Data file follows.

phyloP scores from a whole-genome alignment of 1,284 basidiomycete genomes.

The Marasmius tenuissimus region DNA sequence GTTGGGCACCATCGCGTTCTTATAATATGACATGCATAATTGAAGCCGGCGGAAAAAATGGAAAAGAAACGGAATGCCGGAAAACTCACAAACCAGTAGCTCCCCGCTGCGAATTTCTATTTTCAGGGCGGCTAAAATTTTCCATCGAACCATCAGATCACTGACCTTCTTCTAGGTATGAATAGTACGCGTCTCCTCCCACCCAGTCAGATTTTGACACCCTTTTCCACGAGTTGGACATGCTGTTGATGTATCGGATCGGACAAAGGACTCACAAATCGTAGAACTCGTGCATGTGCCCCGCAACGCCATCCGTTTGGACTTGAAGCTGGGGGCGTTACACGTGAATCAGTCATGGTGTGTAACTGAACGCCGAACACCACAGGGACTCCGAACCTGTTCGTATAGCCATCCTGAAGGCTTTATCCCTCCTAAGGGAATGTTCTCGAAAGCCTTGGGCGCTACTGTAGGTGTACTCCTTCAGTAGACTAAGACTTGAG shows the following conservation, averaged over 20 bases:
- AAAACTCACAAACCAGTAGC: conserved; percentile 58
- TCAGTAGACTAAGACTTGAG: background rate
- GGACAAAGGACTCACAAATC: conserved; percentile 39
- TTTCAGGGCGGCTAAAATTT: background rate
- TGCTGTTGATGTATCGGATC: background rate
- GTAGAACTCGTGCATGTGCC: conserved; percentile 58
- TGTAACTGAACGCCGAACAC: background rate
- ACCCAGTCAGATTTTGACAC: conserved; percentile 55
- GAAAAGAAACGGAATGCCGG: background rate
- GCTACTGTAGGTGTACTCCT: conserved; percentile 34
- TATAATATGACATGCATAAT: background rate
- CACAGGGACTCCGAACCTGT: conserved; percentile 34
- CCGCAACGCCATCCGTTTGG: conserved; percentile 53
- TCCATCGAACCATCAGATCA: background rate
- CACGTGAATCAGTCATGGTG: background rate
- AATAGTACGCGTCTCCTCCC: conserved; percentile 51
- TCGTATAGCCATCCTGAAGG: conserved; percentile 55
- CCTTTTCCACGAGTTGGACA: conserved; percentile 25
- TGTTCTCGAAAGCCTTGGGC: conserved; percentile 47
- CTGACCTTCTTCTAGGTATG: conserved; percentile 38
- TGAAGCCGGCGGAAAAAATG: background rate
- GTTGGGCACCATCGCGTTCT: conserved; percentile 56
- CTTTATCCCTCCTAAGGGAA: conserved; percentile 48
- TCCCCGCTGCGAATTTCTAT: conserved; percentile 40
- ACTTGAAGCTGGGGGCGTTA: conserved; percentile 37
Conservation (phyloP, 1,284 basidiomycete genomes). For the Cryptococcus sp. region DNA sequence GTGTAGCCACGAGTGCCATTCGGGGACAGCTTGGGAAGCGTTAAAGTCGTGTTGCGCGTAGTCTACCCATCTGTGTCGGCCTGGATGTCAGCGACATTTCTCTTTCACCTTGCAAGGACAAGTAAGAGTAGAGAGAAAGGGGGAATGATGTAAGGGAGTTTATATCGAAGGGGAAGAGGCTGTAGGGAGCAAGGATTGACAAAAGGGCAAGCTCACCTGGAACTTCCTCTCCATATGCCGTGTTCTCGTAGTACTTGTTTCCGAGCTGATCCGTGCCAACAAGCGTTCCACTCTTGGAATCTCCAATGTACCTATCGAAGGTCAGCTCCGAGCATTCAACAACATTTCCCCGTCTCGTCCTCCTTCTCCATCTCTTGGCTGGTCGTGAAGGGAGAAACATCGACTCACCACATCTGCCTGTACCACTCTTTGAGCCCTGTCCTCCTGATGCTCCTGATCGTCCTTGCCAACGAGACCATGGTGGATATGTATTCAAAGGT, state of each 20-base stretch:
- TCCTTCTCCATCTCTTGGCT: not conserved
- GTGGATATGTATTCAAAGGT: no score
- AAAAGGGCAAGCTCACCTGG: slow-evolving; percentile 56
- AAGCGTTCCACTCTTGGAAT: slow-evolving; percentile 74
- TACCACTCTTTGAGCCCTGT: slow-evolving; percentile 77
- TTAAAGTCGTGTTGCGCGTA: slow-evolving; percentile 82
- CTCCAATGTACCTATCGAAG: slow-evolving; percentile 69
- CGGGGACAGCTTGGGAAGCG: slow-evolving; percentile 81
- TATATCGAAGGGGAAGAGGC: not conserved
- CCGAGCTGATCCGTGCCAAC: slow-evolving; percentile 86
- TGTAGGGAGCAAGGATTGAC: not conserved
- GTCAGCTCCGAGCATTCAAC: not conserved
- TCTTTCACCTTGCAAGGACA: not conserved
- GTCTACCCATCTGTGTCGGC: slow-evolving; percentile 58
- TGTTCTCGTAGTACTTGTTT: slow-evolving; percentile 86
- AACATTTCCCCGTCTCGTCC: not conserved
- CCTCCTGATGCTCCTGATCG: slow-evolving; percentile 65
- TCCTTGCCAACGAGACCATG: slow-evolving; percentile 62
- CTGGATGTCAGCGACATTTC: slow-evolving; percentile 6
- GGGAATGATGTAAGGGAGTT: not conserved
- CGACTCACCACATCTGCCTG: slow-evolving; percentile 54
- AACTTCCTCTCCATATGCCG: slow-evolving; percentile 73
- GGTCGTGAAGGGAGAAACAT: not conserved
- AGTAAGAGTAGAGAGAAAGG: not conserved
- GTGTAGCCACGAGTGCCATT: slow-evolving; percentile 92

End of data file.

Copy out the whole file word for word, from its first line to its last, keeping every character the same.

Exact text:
phyloP scores from a whole-genome alignment of 1,284 basidiomycete genomes.

The Marasmius tenuissimus region DNA sequence GTTGGGCACCATCGCGTTCTTATAATATGACATGCATAATTGAAGCCGGCGGAAAAAATGGAAAAGAAACGGAATGCCGGAAAACTCACAAACCAGTAGCTCCCCGCTGCGAATTTCTATTTTCAGGGCGGCTAAAATTTTCCATCGAACCATCAGATCACTGACCTTCTTCTAGGTATGAATAGTACGCGTCTCCTCCCACCCAGTCAGATTTTGACACCCTTTTCCACGAGTTGGACATGCTGTTGATGTATCGGATCGGACAAAGGACTCACAAATCGTAGAACTCGTGCATGTGCCCCGCAACGCCATCCGTTTGGACTTGAAGCTGGGGGCGTTACACGTGAATCAGTCATGGTGTGTAACTGAACGCCGAACACCACAGGGACTCCGAACCTGTTCGTATAGCCATCCTGAAGGCTTTATCCCTCCTAAGGGAATGTTCTCGAAAGCCTTGGGCGCTACTGTAGGTGTACTCCTTCAGTAGACTAAGACTTGAG shows the following conservation, averaged over 20 bases:
- AAAACTCACAAACCAGTAGC: conserved; percentile 58
- TCAGTAGACTAAGACTTGAG: background rate
- GGACAAAGGACTCACAAATC: conserved; percentile 39
- TTTCAGGGCGGCTAAAATTT: background rate
- TGCTGTTGATGTATCGGATC: background rate
- GTAGAACTCGTGCATGTGCC: conserved; percentile 58
- TGTAACTGAACGCCGAACAC: background rate
- ACCCAGTCAGATTTTGACAC: conserved; percentile 55
- GAAAAGAAACGGAATGCCGG: background rate
- GCTACTGTAGGTGTACTCCT: conserved; percentile 34
- TATAATATGACATGCATAAT: background rate
- CACAGGGACTCCGAACCTGT: conserved; percentile 34
- CCGCAACGCCATCCGTTTGG: conserved; percentile 53
- TCCATCGAACCATCAGATCA: background rate
- CACGTGAATCAGTCATGGTG: background rate
- AATAGTACGCGTCTCCTCCC: conserved; percentile 51
- TCGTATAGCCATCCTGAAGG: conserved; percentile 55
- CCTTTTCCACGAGTTGGACA: conserved; percentile 25
- TGTTCTCGAAAGCCTTGGGC: conserved; percentile 47
- CTGACCTTCTTCTAGGTATG: conserved; percentile 38
- TGAAGCCGGCGGAAAAAATG: background rate
- GTTGGGCACCATCGCGTTCT: conserved; percentile 56
- CTTTATCCCTCCTAAGGGAA: conserved; percentile 48
- TCCCCGCTGCGAATTTCTAT: conserved; percentile 40
- ACTTGAAGCTGGGGGCGTTA: conserved; percentile 37
Conservation (phyloP, 1,284 basidiomycete genomes). For the Cryptococcus sp. region DNA sequence GTGTAGCCACGAGTGCCATTCGGGGACAGCTTGGGAAGCGTTAAAGTCGTGTTGCGCGTAGTCTACCCATCTGTGTCGGCCTGGATGTCAGCGACATTTCTCTTTCACCTTGCAAGGACAAGTAAGAGTAGAGAGAAAGGGGGAATGATGTAAGGGAGTTTATATCGAAGGGGAAGAGGCTGTAGGGAGCAAGGATTGACAAAAGGGCAAGCTCACCTGGAACTTCCTCTCCATATGCCGTGTTCTCGTAGTACTTGTTTCCGAGCTGATCCGTGCCAACAAGCGTTCCACTCTTGGAATCTCCAATGTACCTATCGAAGGTCAGCTCCGAGCATTCAACAACATTTCCCCGTCTCGTCCTCCTTCTCCATCTCTTGGCTGGTCGTGAAGGGAGAAACATCGACTCACCACATCTGCCTGTACCACTCTTTGAGCCCTGTCCTCCTGATGCTCCTGATCGTCCTTGCCAACGAGACCATGGTGGATATGTATTCAAAGGT, state of each 20-base stretch:
- TCCTTCTCCATCTCTTGGCT: not conserved
- GTGGATATGTATTCAAAGGT: no score
- AAAAGGGCAAGCTCACCTGG: slow-evolving; percentile 56
- AAGCGTTCCACTCTTGGAAT: slow-evolving; percentile 74
- TACCACTCTTTGAGCCCTGT: slow-evolving; percentile 77
- TTAAAGTCGTGTTGCGCGTA: slow-evolving; percentile 82
- CTCCAATGTACCTATCGAAG: slow-evolving; percentile 69
- CGGGGACAGCTTGGGAAGCG: slow-evolving; percentile 81
- TATATCGAAGGGGAAGAGGC: not conserved
- CCGAGCTGATCCGTGCCAAC: slow-evolving; percentile 86
- TGTAGGGAGCAAGGATTGAC: not conserved
- GTCAGCTCCGAGCATTCAAC: not conserved
- TCTTTCACCTTGCAAGGACA: not conserved
- GTCTACCCATCTGTGTCGGC: slow-evolving; percentile 58
- TGTTCTCGTAGTACTTGTTT: slow-evolving; percentile 86
- AACATTTCCCCGTCTCGTCC: not conserved
- CCTCCTGATGCTCCTGATCG: slow-evolving; percentile 65
- TCCTTGCCAACGAGACCATG: slow-evolving; percentile 62
- CTGGATGTCAGCGACATTTC: slow-evolving; percentile 6
- GGGAATGATGTAAGGGAGTT: not conserved
- CGACTCACCACATCTGCCTG: slow-evolving; percentile 54
- AACTTCCTCTCCATATGCCG: slow-evolving; percentile 73
- GGTCGTGAAGGGAGAAACAT: not conserved
- AGTAAGAGTAGAGAGAAAGG: not conserved
- GTGTAGCCACGAGTGCCATT: slow-evolving; percentile 92